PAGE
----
Fundamentals of Bankruptcy Law

by David Carnes
Bankruptcy won't necessarily leave you penniless.

Bankruptcy won't necessarily leave you penniless.

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The purpose of bankruptcy law is to give an overburdened debtor a fresh start by discharging his debts or allowing him to pay them on more favorable terms. This process is supervised by bankruptcy courts. Because assets and creditors are so often located in different states, bankruptcy law is federal law rather than state law.

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Bankruptcy Basics

Both individuals and businesses may file for bankruptcy. You can file for bankruptcy yourself, or your creditors can force you into bankruptcy. Some of your assets are exempt from seizure by creditors. These assets typically include a personal home up to a certain value, as well as essential personal property such as work tools. Some debts, such as federally guaranteed student loans, alimony and child support, are not eligible for discharge. The bankruptcy process is initiated by filing a bankruptcy petition with a bankruptcy court. After that, the court will issue an order preventing your creditors from pursuing collection activity against you during the bankruptcy process.

Chapter 7 Bankruptcy

Chapter 7 bankruptcy will completely eliminate eligible debts for an individual or business. If your debts are primarily consumer debts rather than business debts, you must pass a "means test" to proceed with Chapter 7. If your income is lower than the state median income, you automatically pass the means test. If it equals or exceeds the state median, you will be allowed to proceed only if your disposable income is insufficient to pay your creditors. If you fail the means test, the court will either deny the petition or convert it into another type of bankruptcy, such as Chapter 13. If the court accepts the petition, it will appoint a receiver to liquidate your non-exempt assets and use the proceeds to partially pay your creditors. If you are an individual, the court will discharge all eligible debts once your creditors are paid. If you represent a company -- a corporation, a partnership or an LLC -- it will be dissolved.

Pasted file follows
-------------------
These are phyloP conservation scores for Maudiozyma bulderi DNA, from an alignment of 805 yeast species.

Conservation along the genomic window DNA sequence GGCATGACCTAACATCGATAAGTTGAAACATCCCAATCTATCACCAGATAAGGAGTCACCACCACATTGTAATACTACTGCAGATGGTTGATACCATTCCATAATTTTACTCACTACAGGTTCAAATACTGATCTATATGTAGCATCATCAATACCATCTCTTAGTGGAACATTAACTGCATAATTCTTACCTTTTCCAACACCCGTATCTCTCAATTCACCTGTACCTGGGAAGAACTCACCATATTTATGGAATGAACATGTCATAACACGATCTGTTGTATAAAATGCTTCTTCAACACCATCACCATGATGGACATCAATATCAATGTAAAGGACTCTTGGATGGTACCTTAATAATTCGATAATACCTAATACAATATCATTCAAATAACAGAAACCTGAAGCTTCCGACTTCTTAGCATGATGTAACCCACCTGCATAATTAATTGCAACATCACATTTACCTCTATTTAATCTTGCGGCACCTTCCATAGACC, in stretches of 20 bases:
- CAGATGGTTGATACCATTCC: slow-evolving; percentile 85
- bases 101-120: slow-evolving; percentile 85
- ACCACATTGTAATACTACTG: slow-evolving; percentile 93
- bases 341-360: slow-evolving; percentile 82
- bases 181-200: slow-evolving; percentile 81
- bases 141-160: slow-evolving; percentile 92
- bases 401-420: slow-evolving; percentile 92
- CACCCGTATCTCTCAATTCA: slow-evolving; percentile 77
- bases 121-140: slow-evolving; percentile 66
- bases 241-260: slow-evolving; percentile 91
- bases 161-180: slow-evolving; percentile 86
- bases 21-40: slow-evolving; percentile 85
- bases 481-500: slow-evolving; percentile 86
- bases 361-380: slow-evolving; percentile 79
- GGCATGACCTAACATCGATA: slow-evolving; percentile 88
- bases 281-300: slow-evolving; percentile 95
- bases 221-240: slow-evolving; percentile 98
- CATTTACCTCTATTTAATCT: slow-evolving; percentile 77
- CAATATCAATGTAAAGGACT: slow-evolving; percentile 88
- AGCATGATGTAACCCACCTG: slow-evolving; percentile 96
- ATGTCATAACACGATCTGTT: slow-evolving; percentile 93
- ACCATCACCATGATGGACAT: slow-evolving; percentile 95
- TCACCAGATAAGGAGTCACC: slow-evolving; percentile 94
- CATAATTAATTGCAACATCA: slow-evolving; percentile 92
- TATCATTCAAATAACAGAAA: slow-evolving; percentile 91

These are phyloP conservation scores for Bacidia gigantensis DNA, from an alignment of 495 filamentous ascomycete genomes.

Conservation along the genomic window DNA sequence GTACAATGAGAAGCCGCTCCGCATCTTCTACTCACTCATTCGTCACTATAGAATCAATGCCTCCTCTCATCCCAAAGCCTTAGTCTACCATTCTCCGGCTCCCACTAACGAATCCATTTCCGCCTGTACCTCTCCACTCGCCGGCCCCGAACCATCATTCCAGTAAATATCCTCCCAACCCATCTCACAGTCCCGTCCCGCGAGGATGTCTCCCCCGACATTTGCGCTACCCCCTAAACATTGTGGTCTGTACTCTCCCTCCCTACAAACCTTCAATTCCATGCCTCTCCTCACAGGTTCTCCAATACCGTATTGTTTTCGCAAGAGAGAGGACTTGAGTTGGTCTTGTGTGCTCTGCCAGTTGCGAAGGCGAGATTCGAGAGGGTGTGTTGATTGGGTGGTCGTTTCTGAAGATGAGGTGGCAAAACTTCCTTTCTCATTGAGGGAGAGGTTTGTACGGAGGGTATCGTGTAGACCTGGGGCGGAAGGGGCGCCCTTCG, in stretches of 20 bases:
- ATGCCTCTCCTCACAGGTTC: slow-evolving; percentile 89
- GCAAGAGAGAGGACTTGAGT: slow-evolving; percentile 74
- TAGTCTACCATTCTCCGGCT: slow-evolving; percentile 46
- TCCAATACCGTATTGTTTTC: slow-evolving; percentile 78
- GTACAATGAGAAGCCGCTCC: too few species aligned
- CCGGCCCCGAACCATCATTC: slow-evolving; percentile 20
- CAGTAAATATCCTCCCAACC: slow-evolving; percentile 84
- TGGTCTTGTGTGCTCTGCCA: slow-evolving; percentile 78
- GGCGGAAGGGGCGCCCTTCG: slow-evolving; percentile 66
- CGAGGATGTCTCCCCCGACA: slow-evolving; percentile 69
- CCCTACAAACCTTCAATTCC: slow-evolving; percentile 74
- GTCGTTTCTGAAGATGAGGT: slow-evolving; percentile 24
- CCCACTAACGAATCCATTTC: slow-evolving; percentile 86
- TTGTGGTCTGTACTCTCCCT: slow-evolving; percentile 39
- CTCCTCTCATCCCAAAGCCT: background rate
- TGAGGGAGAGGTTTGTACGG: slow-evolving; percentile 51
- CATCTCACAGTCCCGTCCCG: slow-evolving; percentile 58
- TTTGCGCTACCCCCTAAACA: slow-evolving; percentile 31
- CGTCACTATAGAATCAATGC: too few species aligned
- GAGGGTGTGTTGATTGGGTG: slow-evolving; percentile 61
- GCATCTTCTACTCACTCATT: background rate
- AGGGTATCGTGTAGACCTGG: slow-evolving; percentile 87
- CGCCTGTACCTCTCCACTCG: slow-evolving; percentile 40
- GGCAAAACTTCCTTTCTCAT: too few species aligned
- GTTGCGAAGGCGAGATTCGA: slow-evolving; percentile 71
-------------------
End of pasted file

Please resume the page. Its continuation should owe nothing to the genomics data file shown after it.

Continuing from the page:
Chapter 13 Bankruptcy

Chapter 13 bankruptcy is available to individuals but not companies. You must develop a payment plan that allows you to pay your creditors over three to five years. To qualify for Chapter 13, you must have a regular income sufficient to make your payments, and your debts must not exceed certain debt ceilings (these ceilings change annually). You will be allowed to keep exempt assets. If the court approves your petition, it will issue an order preventing your creditors from seizing your property until you complete the repayment plan. After you complete repayment, the court will discharge any debt you still owe these creditors.

Chapter 11 Bankruptcy

Chapter 11 bankruptcy is designed to allow companies to repay debts in a manner similar to individuals under Chapter 13. Individuals may apply for Chapter 11 if their debts exceed Chapter 13 debt limits. Like Chapter 13, Chapter 11 allows you to repay your debts over three to five years, and prevents creditors from seizing your property during this time. Unlike Chapter 13, however, your repayment plan must be approved by a majority of your creditors, unless the court issues an order forcing them to accept it. If you represent a company, it will be allowed to remain in business during and after bankruptcy proceedings.